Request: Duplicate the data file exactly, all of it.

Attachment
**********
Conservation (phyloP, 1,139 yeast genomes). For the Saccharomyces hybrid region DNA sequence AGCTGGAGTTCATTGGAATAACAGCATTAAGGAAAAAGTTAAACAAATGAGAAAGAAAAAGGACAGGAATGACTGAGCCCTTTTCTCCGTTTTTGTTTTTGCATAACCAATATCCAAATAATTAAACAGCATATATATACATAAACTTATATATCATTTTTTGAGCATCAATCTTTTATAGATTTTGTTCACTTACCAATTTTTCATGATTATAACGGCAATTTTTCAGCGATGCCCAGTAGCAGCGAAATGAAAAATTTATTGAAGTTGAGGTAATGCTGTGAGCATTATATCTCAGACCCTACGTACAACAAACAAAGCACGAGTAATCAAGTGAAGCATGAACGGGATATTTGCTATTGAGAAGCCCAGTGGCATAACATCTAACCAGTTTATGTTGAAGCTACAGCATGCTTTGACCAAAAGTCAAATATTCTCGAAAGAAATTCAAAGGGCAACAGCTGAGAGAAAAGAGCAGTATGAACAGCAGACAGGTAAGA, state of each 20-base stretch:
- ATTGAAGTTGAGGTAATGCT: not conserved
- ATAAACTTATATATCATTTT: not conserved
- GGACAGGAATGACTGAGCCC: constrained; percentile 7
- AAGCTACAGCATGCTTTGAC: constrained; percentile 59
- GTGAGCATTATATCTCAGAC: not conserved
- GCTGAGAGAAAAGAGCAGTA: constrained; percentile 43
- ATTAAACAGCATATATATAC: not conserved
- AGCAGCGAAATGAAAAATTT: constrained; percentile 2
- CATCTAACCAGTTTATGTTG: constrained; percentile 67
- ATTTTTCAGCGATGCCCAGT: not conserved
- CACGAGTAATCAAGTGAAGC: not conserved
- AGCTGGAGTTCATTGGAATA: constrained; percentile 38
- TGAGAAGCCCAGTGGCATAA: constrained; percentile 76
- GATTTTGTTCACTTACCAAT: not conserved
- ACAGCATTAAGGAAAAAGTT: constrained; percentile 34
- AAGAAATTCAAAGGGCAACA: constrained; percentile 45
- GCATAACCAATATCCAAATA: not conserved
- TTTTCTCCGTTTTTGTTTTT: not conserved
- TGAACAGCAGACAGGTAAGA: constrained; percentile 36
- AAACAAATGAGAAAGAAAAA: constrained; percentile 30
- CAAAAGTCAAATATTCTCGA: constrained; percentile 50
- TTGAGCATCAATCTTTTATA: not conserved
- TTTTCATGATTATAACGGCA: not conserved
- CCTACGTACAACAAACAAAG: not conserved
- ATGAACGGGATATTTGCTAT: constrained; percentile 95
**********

Conservation (phyloP, 1,139 yeast genomes). For the Saccharomyces hybrid region DNA sequence AGCTGGAGTTCATTGGAATAACAGCATTAAGGAAAAAGTTAAACAAATGAGAAAGAAAAAGGACAGGAATGACTGAGCCCTTTTCTCCGTTTTTGTTTTTGCATAACCAATATCCAAATAATTAAACAGCATATATATACATAAACTTATATATCATTTTTTGAGCATCAATCTTTTATAGATTTTGTTCACTTACCAATTTTTCATGATTATAACGGCAATTTTTCAGCGATGCCCAGTAGCAGCGAAATGAAAAATTTATTGAAGTTGAGGTAATGCTGTGAGCATTATATCTCAGACCCTACGTACAACAAACAAAGCACGAGTAATCAAGTGAAGCATGAACGGGATATTTGCTATTGAGAAGCCCAGTGGCATAACATCTAACCAGTTTATGTTGAAGCTACAGCATGCTTTGACCAAAAGTCAAATATTCTCGAAAGAAATTCAAAGGGCAACAGCTGAGAGAAAAGAGCAGTATGAACAGCAGACAGGTAAGA, state of each 20-base stretch:
- ATTGAAGTTGAGGTAATGCT: not conserved
- ATAAACTTATATATCATTTT: not conserved
- GGACAGGAATGACTGAGCCC: constrained; percentile 7
- AAGCTACAGCATGCTTTGAC: constrained; percentile 59
- GTGAGCATTATATCTCAGAC: not conserved
- GCTGAGAGAAAAGAGCAGTA: constrained; percentile 43
- ATTAAACAGCATATATATAC: not conserved
- AGCAGCGAAATGAAAAATTT: constrained; percentile 2
- CATCTAACCAGTTTATGTTG: constrained; percentile 67
- ATTTTTCAGCGATGCCCAGT: not conserved
- CACGAGTAATCAAGTGAAGC: not conserved
- AGCTGGAGTTCATTGGAATA: constrained; percentile 38
- TGAGAAGCCCAGTGGCATAA: constrained; percentile 76
- GATTTTGTTCACTTACCAAT: not conserved
- ACAGCATTAAGGAAAAAGTT: constrained; percentile 34
- AAGAAATTCAAAGGGCAACA: constrained; percentile 45
- GCATAACCAATATCCAAATA: not conserved
- TTTTCTCCGTTTTTGTTTTT: not conserved
- TGAACAGCAGACAGGTAAGA: constrained; percentile 36
- AAACAAATGAGAAAGAAAAA: constrained; percentile 30
- CAAAAGTCAAATATTCTCGA: constrained; percentile 50
- TTGAGCATCAATCTTTTATA: not conserved
- TTTTCATGATTATAACGGCA: not conserved
- CCTACGTACAACAAACAAAG: not conserved
- ATGAACGGGATATTTGCTAT: constrained; percentile 95